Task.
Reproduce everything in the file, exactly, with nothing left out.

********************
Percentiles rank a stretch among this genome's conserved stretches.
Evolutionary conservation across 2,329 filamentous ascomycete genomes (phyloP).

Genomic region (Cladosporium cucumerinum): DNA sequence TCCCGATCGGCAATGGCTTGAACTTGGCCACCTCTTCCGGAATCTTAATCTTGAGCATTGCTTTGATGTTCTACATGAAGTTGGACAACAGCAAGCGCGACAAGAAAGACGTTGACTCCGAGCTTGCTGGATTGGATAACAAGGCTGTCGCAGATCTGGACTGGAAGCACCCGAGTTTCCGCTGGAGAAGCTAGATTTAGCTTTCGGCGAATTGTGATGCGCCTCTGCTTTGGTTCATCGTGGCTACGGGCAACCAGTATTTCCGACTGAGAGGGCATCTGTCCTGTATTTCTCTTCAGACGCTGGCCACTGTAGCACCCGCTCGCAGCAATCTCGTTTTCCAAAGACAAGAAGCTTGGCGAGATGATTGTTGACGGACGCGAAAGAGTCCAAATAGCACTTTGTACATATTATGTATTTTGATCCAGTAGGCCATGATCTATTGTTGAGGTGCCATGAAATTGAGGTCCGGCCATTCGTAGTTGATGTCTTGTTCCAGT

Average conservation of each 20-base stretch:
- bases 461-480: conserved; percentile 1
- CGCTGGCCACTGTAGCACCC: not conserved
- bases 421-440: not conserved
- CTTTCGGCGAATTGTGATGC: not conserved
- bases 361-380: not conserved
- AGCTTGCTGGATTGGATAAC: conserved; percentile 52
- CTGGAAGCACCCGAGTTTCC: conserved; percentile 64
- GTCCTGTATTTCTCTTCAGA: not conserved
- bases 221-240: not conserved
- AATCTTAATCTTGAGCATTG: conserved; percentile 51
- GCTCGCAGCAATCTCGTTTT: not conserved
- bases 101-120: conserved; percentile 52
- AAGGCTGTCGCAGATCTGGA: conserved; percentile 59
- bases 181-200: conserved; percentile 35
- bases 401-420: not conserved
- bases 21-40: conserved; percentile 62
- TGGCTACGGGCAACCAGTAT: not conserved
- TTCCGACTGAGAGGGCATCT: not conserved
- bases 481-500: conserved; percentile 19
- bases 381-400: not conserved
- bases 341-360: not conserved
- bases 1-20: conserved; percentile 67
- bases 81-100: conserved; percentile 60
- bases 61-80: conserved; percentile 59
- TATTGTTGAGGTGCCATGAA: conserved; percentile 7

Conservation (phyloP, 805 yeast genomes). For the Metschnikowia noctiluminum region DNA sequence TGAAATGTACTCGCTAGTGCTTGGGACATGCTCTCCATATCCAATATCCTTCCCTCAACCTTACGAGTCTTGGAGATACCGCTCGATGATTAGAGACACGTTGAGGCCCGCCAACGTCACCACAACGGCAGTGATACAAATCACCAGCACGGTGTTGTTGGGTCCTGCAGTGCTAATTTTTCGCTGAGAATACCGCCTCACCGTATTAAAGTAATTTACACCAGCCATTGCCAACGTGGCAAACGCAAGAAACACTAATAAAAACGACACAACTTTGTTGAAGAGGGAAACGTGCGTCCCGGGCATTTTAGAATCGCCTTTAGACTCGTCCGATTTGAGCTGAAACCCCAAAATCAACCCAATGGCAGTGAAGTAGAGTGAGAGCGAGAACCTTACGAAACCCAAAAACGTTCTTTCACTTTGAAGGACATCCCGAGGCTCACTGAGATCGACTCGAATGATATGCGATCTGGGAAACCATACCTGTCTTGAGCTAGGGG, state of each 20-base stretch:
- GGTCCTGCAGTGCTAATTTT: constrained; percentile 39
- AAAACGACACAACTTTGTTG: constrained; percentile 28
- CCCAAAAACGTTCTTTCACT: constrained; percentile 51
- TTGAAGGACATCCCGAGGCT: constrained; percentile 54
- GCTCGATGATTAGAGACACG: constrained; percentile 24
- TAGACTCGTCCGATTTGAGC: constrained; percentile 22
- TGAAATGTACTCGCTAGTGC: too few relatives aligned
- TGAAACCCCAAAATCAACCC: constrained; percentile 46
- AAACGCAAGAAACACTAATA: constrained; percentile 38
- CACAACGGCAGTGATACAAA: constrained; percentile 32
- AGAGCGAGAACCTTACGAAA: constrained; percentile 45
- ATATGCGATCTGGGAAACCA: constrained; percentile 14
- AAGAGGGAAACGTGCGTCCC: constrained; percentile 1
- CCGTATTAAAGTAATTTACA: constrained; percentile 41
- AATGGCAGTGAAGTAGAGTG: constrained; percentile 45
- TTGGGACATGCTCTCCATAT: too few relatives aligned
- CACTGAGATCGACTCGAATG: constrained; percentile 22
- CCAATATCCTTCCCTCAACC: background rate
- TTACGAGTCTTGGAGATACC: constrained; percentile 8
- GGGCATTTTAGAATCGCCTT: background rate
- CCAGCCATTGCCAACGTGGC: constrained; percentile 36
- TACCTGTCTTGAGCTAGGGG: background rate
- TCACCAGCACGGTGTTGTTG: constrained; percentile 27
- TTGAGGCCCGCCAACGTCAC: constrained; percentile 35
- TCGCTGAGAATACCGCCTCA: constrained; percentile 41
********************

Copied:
Percentiles rank a stretch among this genome's conserved stretches.
Evolutionary conservation across 2,329 filamentous ascomycete genomes (phyloP).

Genomic region (Cladosporium cucumerinum): DNA sequence TCCCGATCGGCAATGGCTTGAACTTGGCCACCTCTTCCGGAATCTTAATCTTGAGCATTGCTTTGATGTTCTACATGAAGTTGGACAACAGCAAGCGCGACAAGAAAGACGTTGACTCCGAGCTTGCTGGATTGGATAACAAGGCTGTCGCAGATCTGGACTGGAAGCACCCGAGTTTCCGCTGGAGAAGCTAGATTTAGCTTTCGGCGAATTGTGATGCGCCTCTGCTTTGGTTCATCGTGGCTACGGGCAACCAGTATTTCCGACTGAGAGGGCATCTGTCCTGTATTTCTCTTCAGACGCTGGCCACTGTAGCACCCGCTCGCAGCAATCTCGTTTTCCAAAGACAAGAAGCTTGGCGAGATGATTGTTGACGGACGCGAAAGAGTCCAAATAGCACTTTGTACATATTATGTATTTTGATCCAGTAGGCCATGATCTATTGTTGAGGTGCCATGAAATTGAGGTCCGGCCATTCGTAGTTGATGTCTTGTTCCAGT

Average conservation of each 20-base stretch:
- bases 461-480: conserved; percentile 1
- CGCTGGCCACTGTAGCACCC: not conserved
- bases 421-440: not conserved
- CTTTCGGCGAATTGTGATGC: not conserved
- bases 361-380: not conserved
- AGCTTGCTGGATTGGATAAC: conserved; percentile 52
- CTGGAAGCACCCGAGTTTCC: conserved; percentile 64
- GTCCTGTATTTCTCTTCAGA: not conserved
- bases 221-240: not conserved
- AATCTTAATCTTGAGCATTG: conserved; percentile 51
- GCTCGCAGCAATCTCGTTTT: not conserved
- bases 101-120: conserved; percentile 52
- AAGGCTGTCGCAGATCTGGA: conserved; percentile 59
- bases 181-200: conserved; percentile 35
- bases 401-420: not conserved
- bases 21-40: conserved; percentile 62
- TGGCTACGGGCAACCAGTAT: not conserved
- TTCCGACTGAGAGGGCATCT: not conserved
- bases 481-500: conserved; percentile 19
- bases 381-400: not conserved
- bases 341-360: not conserved
- bases 1-20: conserved; percentile 67
- bases 81-100: conserved; percentile 60
- bases 61-80: conserved; percentile 59
- TATTGTTGAGGTGCCATGAA: conserved; percentile 7

Conservation (phyloP, 805 yeast genomes). For the Metschnikowia noctiluminum region DNA sequence TGAAATGTACTCGCTAGTGCTTGGGACATGCTCTCCATATCCAATATCCTTCCCTCAACCTTACGAGTCTTGGAGATACCGCTCGATGATTAGAGACACGTTGAGGCCCGCCAACGTCACCACAACGGCAGTGATACAAATCACCAGCACGGTGTTGTTGGGTCCTGCAGTGCTAATTTTTCGCTGAGAATACCGCCTCACCGTATTAAAGTAATTTACACCAGCCATTGCCAACGTGGCAAACGCAAGAAACACTAATAAAAACGACACAACTTTGTTGAAGAGGGAAACGTGCGTCCCGGGCATTTTAGAATCGCCTTTAGACTCGTCCGATTTGAGCTGAAACCCCAAAATCAACCCAATGGCAGTGAAGTAGAGTGAGAGCGAGAACCTTACGAAACCCAAAAACGTTCTTTCACTTTGAAGGACATCCCGAGGCTCACTGAGATCGACTCGAATGATATGCGATCTGGGAAACCATACCTGTCTTGAGCTAGGGG, state of each 20-base stretch:
- GGTCCTGCAGTGCTAATTTT: constrained; percentile 39
- AAAACGACACAACTTTGTTG: constrained; percentile 28
- CCCAAAAACGTTCTTTCACT: constrained; percentile 51
- TTGAAGGACATCCCGAGGCT: constrained; percentile 54
- GCTCGATGATTAGAGACACG: constrained; percentile 24
- TAGACTCGTCCGATTTGAGC: constrained; percentile 22
- TGAAATGTACTCGCTAGTGC: too few relatives aligned
- TGAAACCCCAAAATCAACCC: constrained; percentile 46
- AAACGCAAGAAACACTAATA: constrained; percentile 38
- CACAACGGCAGTGATACAAA: constrained; percentile 32
- AGAGCGAGAACCTTACGAAA: constrained; percentile 45
- ATATGCGATCTGGGAAACCA: constrained; percentile 14
- AAGAGGGAAACGTGCGTCCC: constrained; percentile 1
- CCGTATTAAAGTAATTTACA: constrained; percentile 41
- AATGGCAGTGAAGTAGAGTG: constrained; percentile 45
- TTGGGACATGCTCTCCATAT: too few relatives aligned
- CACTGAGATCGACTCGAATG: constrained; percentile 22
- CCAATATCCTTCCCTCAACC: background rate
- TTACGAGTCTTGGAGATACC: constrained; percentile 8
- GGGCATTTTAGAATCGCCTT: background rate
- CCAGCCATTGCCAACGTGGC: constrained; percentile 36
- TACCTGTCTTGAGCTAGGGG: background rate
- TCACCAGCACGGTGTTGTTG: constrained; percentile 27
- TTGAGGCCCGCCAACGTCAC: constrained; percentile 35
- TCGCTGAGAATACCGCCTCA: constrained; percentile 41